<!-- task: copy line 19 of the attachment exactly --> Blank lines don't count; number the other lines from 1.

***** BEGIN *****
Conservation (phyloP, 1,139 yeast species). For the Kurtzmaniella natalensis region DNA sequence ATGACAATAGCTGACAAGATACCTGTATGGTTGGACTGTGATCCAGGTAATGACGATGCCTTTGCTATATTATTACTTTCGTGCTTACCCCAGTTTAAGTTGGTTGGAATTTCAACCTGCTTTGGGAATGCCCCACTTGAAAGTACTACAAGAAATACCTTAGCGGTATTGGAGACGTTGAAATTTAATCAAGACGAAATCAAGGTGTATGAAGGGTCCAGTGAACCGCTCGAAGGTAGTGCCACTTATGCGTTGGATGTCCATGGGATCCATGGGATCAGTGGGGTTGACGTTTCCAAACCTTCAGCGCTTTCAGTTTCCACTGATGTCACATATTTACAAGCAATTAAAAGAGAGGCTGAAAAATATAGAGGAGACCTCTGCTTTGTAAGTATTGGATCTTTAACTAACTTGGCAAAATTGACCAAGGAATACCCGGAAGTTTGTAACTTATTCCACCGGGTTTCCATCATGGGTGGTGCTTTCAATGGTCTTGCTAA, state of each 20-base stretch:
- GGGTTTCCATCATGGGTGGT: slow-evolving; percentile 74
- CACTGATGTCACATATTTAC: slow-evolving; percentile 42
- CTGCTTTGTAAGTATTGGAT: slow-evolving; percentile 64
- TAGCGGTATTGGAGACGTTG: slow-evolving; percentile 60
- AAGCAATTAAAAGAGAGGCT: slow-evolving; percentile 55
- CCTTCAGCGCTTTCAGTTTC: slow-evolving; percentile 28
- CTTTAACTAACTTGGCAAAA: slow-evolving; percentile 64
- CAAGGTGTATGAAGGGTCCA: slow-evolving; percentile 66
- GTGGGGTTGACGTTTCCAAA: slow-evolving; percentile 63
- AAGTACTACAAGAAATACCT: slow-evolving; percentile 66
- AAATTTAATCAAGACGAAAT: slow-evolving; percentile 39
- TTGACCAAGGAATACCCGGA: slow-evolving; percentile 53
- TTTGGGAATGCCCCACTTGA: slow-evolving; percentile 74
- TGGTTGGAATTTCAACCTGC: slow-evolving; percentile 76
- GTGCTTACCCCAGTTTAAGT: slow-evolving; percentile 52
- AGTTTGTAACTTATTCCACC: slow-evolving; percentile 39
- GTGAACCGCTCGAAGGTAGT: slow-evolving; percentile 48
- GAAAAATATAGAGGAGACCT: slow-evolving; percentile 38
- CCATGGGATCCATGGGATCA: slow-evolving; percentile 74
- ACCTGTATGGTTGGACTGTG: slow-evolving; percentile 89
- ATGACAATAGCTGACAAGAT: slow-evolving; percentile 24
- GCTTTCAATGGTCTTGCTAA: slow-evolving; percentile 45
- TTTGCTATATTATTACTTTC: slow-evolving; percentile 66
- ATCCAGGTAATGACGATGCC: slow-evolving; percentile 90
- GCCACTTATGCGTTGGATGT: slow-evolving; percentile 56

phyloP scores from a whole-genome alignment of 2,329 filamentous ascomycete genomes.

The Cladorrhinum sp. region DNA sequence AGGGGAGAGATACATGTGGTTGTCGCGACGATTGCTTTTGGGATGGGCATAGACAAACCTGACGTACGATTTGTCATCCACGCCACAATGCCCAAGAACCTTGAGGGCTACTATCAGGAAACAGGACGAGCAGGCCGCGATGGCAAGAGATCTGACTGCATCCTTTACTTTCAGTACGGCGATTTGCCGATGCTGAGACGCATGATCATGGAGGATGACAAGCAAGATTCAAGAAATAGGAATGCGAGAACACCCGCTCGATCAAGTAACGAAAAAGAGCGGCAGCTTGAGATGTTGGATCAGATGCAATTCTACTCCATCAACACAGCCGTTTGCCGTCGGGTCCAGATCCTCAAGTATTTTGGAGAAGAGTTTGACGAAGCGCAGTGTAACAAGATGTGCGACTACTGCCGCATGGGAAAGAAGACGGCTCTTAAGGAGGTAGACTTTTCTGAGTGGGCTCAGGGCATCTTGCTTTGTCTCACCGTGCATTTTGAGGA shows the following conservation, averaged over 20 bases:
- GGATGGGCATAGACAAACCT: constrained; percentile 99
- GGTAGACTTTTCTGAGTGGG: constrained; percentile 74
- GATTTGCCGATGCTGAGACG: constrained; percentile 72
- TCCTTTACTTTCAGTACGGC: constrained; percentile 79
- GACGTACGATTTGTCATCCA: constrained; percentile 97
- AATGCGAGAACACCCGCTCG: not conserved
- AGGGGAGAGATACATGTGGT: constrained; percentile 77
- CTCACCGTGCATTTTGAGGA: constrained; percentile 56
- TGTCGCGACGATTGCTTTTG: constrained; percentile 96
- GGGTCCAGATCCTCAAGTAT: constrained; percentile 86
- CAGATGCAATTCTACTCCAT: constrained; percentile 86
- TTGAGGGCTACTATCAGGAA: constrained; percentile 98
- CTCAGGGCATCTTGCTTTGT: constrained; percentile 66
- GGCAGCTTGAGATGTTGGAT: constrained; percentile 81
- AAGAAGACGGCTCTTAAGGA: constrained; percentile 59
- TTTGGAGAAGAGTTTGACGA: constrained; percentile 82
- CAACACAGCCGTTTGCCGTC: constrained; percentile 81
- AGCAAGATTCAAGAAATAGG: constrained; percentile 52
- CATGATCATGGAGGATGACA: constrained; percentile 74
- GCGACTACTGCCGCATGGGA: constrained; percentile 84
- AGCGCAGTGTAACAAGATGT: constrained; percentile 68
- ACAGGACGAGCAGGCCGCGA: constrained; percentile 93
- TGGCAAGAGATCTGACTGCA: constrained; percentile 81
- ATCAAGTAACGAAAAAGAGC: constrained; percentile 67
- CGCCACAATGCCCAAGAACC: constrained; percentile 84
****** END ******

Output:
- GAAAAATATAGAGGAGACCT: slow-evolving; percentile 38